Gregg Williams

Gregg Williams

MICHAEL C. HEBERT PHOTOGRAPH COURTESY NEW ORLEANS SAINTS

The New Orleans Saints’ new defensive coordinator Gregg Williams is a man with a mission. A very organized mission. His office at the New Orleans Saints’ headquarters in Metairie is filled with multicolored magic marker strategies – all written in very legible, concise print. It makes sense – as Williams is known throughout the National Football League for being one of the best defensive minds in the game of football. The New Orleans Saints need that – last year its defense was ranked No. 23.

“Coaching is in my blood,” he says. And for the past 30 years, it’s a profession he’s excelled in, as well as battled its demons.

Williams’ career in football started in his hometown of Excelsior Springs, Mo., where his parents still live. Located about 30 miles northeast of Kansas City, Mo., this town is best known for its natural spring waters that attracted visitors who partook of the springs’ restorative powers. It was at Excelsior High School that Williams excelled in three sports: football (quarterback), baseball (pitcher) and basketball (point guard).

Williams stayed in Missouri for college and for post-graduate studies, then went to work as an assistant coach at Excelsior High School, followed by coaching at Belton High School, also in Missouri. In 1988, he became a graduate assistant at University of Houston. He joined the Houston Oilers in ’90 as defensive quality control coach, switched to special teams coach in ’93, then linebacker’s coach in ’94. When the Oilers moved to Tennessee and became the Titans, he moved too, and was named defensive coordinator in ’97. It was here that he experienced what only a select few do: a Super Bowl in 2000, which alas, the Titans lost.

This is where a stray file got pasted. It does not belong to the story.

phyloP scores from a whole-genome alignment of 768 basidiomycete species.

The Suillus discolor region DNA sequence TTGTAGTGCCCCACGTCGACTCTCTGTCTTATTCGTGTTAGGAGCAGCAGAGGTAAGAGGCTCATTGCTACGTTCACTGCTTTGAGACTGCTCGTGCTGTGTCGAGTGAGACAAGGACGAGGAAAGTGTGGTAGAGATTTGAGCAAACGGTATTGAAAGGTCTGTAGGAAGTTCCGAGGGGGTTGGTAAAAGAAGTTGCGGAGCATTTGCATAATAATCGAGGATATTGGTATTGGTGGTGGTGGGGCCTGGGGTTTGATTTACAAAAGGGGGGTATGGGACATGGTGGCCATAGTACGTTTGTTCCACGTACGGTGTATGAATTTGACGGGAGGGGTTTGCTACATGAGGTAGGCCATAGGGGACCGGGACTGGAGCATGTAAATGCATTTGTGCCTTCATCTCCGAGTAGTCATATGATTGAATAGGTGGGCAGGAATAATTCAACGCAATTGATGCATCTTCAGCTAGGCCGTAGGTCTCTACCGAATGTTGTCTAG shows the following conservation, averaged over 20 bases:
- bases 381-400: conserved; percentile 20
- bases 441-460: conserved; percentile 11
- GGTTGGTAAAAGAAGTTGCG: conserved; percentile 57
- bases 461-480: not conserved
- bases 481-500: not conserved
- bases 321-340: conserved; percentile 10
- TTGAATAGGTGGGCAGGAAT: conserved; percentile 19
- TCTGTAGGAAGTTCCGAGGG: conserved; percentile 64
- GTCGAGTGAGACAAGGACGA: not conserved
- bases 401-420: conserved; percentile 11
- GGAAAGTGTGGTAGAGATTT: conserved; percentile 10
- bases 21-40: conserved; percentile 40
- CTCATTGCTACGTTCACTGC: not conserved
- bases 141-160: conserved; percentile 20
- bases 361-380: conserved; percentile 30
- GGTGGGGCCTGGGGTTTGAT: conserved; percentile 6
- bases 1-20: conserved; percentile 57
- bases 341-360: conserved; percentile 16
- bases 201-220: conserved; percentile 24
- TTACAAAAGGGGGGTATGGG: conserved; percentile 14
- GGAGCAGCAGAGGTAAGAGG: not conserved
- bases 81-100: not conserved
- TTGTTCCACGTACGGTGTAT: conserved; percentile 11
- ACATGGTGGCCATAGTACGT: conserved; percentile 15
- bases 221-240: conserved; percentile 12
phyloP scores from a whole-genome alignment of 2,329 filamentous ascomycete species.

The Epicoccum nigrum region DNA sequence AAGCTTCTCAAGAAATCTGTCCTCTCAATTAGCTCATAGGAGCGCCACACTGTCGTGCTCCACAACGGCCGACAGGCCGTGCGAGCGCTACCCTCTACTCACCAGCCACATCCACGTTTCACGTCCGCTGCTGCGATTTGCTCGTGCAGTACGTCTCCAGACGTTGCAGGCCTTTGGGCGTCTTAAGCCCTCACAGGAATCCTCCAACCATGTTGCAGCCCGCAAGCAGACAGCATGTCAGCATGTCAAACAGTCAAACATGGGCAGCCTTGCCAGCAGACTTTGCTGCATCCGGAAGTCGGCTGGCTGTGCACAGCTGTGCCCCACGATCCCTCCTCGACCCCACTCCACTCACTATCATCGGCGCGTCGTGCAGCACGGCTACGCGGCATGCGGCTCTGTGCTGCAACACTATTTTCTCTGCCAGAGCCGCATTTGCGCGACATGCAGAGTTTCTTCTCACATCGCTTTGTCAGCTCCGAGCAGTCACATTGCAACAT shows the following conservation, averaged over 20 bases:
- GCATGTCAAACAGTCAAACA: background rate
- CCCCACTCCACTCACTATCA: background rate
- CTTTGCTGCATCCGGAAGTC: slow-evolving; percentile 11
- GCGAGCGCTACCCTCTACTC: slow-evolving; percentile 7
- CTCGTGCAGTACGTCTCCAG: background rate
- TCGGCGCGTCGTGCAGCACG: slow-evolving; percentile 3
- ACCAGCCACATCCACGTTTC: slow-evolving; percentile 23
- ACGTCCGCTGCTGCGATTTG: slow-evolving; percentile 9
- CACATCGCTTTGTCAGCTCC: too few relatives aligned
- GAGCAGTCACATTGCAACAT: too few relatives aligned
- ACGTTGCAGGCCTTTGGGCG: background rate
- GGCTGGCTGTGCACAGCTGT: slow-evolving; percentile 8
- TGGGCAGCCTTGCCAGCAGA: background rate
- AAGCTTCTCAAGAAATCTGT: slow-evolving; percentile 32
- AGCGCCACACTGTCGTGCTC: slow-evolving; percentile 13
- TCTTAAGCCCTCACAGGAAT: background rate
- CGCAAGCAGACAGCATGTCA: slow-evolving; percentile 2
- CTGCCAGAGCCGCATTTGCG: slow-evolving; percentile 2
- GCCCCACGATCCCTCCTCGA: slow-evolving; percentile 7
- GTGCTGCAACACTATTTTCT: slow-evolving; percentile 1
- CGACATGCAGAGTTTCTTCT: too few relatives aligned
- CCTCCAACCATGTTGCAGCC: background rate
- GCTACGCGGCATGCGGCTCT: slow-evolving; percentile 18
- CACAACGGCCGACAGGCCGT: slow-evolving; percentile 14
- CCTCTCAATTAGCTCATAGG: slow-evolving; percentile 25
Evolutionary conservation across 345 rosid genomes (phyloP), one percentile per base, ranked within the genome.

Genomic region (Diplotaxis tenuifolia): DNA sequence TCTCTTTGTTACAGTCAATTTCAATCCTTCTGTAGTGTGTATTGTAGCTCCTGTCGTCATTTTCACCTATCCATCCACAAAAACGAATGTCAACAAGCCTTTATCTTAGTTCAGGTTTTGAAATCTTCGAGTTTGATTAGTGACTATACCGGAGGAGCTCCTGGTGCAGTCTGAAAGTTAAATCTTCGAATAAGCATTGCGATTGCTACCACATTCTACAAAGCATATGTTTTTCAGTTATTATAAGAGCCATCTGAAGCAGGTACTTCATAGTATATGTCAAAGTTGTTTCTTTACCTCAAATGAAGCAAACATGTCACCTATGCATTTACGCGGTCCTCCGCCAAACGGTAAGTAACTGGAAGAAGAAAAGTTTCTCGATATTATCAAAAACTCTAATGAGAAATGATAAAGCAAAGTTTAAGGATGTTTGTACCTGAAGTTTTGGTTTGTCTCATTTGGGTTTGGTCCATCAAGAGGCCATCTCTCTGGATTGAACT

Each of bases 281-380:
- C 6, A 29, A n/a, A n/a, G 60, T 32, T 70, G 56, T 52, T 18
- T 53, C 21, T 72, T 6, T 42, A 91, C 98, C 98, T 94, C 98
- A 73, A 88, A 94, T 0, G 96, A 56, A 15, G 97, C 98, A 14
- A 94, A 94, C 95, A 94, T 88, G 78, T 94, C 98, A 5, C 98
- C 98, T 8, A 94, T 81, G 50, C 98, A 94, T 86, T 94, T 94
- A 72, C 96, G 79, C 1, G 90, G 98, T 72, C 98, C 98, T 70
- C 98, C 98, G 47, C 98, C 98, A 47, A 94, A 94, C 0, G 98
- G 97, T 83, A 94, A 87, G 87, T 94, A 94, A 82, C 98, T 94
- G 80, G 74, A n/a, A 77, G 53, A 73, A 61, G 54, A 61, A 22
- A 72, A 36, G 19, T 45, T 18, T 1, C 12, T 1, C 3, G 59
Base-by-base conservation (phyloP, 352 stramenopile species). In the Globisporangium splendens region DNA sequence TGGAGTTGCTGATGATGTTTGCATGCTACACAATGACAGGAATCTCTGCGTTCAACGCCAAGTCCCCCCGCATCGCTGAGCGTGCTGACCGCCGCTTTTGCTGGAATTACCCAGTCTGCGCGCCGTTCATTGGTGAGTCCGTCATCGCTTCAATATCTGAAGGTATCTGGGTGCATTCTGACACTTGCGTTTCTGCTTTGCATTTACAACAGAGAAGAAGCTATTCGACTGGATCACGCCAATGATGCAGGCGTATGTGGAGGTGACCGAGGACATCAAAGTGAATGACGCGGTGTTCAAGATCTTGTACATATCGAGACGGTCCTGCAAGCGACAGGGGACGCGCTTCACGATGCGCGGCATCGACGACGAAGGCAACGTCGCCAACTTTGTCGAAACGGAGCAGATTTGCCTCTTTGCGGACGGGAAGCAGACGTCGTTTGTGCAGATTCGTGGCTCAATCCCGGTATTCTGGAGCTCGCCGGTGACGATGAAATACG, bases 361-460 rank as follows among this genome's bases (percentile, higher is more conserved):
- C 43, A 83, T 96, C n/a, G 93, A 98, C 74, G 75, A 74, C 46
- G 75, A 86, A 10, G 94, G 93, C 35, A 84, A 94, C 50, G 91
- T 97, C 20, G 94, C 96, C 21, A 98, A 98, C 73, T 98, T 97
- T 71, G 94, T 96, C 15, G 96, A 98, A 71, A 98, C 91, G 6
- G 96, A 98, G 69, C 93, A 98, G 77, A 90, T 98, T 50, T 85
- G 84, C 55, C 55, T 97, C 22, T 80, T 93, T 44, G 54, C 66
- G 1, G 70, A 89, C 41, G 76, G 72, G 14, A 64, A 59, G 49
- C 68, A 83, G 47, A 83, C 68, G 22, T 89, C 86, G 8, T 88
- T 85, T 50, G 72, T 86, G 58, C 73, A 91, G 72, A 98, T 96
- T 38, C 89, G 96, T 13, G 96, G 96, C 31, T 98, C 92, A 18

Soon, a much harsher climate – literally and figuratively – called, that of the Buffalo Bills, and Williams entered the fray as a NFL head coach in 2001. He was 42 years old. His record as a coach was 17-31, with the final season in ’03, 6-10. Williams was let go, but still in high demand as a defensive coordinator, and was hired by the Washington Redskins as assistant head coach/defensive coordinator. The four seasons he spent with the Redskins was marked by highs – the defense was ranked No. 3 in the NFL in ’04 – lows – the defense was ranked 30th in the league in ’06 – and tragedy – free safety Sean Taylor, one of the players he coached, was killed in ’07. Though he was in the running for head coach in early ’08, Williams was let go, but was soon tapped by the Jacksonville Jaguars as the defensive coordinator/assistant head coach, defense.

Soon he heard the siren call of the Saints – and coach Sean Payton. As with any good catch, Williams played a little hard-to-get – there was a meeting with the Green Bay Packers – but in the end the challenge of renovating the Saints defense and the allure of New Orleans (and a nice salary, no doubt), helped make the move.

While his career is of utmost importance, throughout the interview Williams returns to his family. “Family is a priority,” he says. Williams says he defers to his wife – his high school sweetheart – when it comes to family and home. He is very proud of his children’s accomplishments, and when you hear him speak about them, one can sense that he’s a doting father but also a father who demands only the best academically and personally.
And he doesn’t expect anything less from his players.

Age: 51
Profession: Defensive Coordinator, New Orleans Saints
Born: Excelsior Springs, Mo.
Resides: Near French Quarter
Family:
Wife: Leigh Ann; 3 children: Amy, Blake (an offensive coaching assistant for the New Orleans Saints) and Chase